This note illustrates how a

The PICAXE-18A, -X and similar 28A and X and 40X parts provide a number of ten bit A/D converters. The A/D value is read and the voltage is calculated. Over the range of 0.0 to 5.0 VDC, each of the 1024 quantizing levels is nominally 5 mV and thus the limit of temperature resolution is 0.5 degrees F.

In the following implementation, sixty four 10-bit A/D conversions are performed and summed and the average is then calculated by dividing the sum by 64. The voltage in mV is then calculated as ADVal * 5000 / 1024 or ADVAL * 4.88. The whole part of the temperature is then this voltage divided by ten and the fractional part is the remainder.

In this program, a relay is turned on if the temperature is less than 68.0 degrees F and the relay is released if the temperature is greater than 70.0. Clearly, these trip points and the polarity may be defined to suit your requirements. For example, in Maryland, an attic fan might be turned on when the temperature rises above 120 degrees F and turned off when the temperature falls below 85.

In writing this program I was rather amazed to see that it used only 84 bytes of the 2048 bytes on a PICAXE-18X. I think one might extend this to three or even four LM34 devices, controlling three or four relays and accommodate this in a less expensive PICAXE-18A.

The US uses the F scale, while most of the world uses degrees C, and thus one might be tempted to use the LM35 to measure temperature in degrees C. However, recognize that the LM35 provides 10 mV per degree C and the PICAXE can thus only resolve temperature to within 0.5 degrees C. (or about 0.9 degrees F). In addition, without conditioning of some sort between the LM35 and the PICAXE A/D input, using the LM35 precludes measuring temperatures below 0 degrees C (32 degrees F).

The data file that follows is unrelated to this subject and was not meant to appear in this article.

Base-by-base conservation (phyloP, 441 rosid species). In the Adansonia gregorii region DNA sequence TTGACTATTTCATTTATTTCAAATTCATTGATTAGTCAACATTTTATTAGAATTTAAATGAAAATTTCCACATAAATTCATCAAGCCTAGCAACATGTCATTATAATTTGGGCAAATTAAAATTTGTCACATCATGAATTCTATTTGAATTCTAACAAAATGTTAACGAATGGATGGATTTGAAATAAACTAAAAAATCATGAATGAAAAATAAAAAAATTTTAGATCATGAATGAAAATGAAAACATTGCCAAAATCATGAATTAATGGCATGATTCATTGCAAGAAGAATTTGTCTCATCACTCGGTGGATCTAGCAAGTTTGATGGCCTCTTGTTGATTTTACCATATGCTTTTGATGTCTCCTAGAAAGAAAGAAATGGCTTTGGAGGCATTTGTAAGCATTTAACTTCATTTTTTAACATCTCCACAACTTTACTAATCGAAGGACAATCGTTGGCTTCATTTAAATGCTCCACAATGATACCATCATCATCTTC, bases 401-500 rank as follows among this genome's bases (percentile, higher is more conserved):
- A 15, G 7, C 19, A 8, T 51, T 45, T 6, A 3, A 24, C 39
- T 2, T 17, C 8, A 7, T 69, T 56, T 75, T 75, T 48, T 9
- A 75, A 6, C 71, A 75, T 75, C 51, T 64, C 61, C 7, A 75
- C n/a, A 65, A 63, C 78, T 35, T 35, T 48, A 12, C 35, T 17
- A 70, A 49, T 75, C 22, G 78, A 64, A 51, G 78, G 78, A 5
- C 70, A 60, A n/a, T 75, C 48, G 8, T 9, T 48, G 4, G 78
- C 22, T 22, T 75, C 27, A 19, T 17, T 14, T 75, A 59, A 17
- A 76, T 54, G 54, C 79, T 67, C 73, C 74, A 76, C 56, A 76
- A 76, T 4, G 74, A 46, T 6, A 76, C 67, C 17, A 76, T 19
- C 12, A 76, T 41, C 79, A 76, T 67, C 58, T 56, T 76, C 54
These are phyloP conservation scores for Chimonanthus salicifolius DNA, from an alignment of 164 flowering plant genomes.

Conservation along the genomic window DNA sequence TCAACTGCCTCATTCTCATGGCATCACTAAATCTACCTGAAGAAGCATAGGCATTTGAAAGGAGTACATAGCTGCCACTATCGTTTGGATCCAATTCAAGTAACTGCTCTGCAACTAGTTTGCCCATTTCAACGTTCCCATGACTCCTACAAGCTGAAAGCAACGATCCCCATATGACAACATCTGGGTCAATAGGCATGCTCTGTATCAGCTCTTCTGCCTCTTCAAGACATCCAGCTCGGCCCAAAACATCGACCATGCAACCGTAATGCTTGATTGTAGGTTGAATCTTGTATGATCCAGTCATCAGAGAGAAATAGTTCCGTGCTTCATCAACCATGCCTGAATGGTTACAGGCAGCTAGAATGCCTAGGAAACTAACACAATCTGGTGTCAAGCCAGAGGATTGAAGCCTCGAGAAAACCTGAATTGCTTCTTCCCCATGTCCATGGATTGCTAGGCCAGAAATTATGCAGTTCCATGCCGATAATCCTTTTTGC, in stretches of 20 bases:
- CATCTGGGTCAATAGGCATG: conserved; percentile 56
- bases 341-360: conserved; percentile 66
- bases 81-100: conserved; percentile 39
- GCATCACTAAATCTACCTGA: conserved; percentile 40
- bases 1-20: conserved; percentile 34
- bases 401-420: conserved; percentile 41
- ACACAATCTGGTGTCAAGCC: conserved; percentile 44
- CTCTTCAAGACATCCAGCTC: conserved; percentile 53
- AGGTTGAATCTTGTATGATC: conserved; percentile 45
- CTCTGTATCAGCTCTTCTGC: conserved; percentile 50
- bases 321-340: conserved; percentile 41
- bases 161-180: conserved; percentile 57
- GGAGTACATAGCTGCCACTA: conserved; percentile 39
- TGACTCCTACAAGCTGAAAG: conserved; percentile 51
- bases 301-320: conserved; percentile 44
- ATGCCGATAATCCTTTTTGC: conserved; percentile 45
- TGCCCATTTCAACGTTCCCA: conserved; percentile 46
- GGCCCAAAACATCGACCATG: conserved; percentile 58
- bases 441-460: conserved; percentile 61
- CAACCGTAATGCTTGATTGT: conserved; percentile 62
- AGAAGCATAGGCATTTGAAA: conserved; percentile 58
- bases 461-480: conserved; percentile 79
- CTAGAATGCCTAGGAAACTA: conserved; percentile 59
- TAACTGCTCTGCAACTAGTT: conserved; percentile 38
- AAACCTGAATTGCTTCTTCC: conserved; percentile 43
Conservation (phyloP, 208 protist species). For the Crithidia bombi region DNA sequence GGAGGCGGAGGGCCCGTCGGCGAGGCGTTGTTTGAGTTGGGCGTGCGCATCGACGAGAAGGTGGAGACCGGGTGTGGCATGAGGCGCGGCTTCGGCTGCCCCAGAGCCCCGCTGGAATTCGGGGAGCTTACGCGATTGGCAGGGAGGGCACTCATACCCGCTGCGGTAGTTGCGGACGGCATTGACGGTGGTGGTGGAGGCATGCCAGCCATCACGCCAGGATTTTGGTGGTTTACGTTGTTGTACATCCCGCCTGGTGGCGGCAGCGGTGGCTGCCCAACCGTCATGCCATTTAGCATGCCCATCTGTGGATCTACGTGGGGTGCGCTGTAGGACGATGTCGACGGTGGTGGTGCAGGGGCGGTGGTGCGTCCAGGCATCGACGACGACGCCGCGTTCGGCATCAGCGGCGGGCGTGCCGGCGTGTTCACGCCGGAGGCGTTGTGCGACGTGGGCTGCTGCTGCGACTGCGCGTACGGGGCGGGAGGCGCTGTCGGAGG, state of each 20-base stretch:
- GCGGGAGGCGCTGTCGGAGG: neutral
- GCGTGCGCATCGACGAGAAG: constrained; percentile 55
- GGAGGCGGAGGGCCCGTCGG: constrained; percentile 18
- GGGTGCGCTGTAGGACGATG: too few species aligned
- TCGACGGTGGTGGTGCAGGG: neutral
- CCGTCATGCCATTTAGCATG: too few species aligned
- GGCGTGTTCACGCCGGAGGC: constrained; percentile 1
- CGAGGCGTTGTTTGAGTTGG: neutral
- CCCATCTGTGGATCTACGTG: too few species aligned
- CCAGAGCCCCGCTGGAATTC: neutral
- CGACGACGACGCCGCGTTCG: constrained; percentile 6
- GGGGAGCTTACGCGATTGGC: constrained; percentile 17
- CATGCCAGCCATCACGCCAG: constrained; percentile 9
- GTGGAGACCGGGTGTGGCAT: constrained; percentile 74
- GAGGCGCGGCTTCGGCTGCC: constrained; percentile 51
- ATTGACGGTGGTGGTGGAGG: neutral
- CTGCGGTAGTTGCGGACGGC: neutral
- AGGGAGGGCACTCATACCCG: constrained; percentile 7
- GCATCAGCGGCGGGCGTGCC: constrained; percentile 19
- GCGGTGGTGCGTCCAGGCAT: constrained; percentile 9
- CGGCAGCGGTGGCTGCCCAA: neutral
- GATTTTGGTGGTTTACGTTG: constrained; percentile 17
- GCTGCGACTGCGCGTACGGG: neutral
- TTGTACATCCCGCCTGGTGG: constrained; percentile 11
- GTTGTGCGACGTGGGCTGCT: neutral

My suggestion, is to use the LM34 to calculate the temperature in degrees F and convert to degrees C if desired. This improves the resolution by a factor of 1.8 and permits simple measurements with no special conditioning down to about minus 17.8 degrees C (0 degrees F).

When locating the LM34 sensor at any distance from the PICAXE, I would suggest running two twisted pairs; +5 VDC and GRD and a second consisting of signal out and GRD. For the second GRD, connect it to ground only at the PICAXE to avoid ground loops. The twisted pair actually is a very effective noise reduction technique. In addition, one might use capacitors between the +5 VDC source and ground and the signal out and ground. Typical values might be a 1.0 uFd electrolytic (for low frequencies) in parallel with a 0.047 ceramic (for high frequencies).

' LM34_1.Bas (PICAXE-18X) ' ' Continually measures the temperature in degrees F using an LM34. ' ' Performs 64 measurements and averages the 10-bit A/D Value. ' ' The voltage in mV (TF_10) is calculated as 5000 / 1024 * ADVal = 4.88 * ADVal ' The temperature is then displayed in decimal format. ' ' Note that the resolution is 0.5 degrees F. ' ' If the temperature is less than 68.0 degrees F, a relay on Out0 is operated. If ' greater than 70.0, the relay is released. ' ' This was tested on a PICAXE-18X. It uses 84 bytes leading me to conclude that one ' might extend this to two or three LM34s, each controlling its own relay using the less ' expensive PICAXE-18A. Quite a lot of punch for a $4.00 processor. ' ' LM34 PICAXE-18X ' ' Out (2) ------------ AN0 (term 17) ' ' copyright, Peter H Anderson, Baltimore, MD, Mar, '04 Symbol ADVal = W0 Symbol Sum = W1 Symbol TF_10 = W1 Symbol N = B4 Symbol Whole = B5 Symbol Fract = B6 Main: Sum = 0 For N = 1 to 64 ' sum 64 readings ReadADC10 0, ADVal Sum = Sum + ADVal Next ADVal = Sum / 64 ' calculate the average TF_10 = ADVal * 4 ' 4.88 * ADVal TF_10 = ADval * 8 / 10 + TF_10 TF_10 = ADval * 8 / 100 + TF_10 Whole = TF_10 / 10 ' TF whole Fract = TF_10 % 10 ' TF tenths of a degree SerTxD (#Whole, ".", #Fract, 13, 10) If TF_10 < 680 Then OperateRelay If TF_10 > 700 Then ReleaseRelay Main_1: Pause 1000 GoTo Main OperateRelay: High 0 GoTo Main_1 ReleaseRelay: Low 0 GoTo Main_1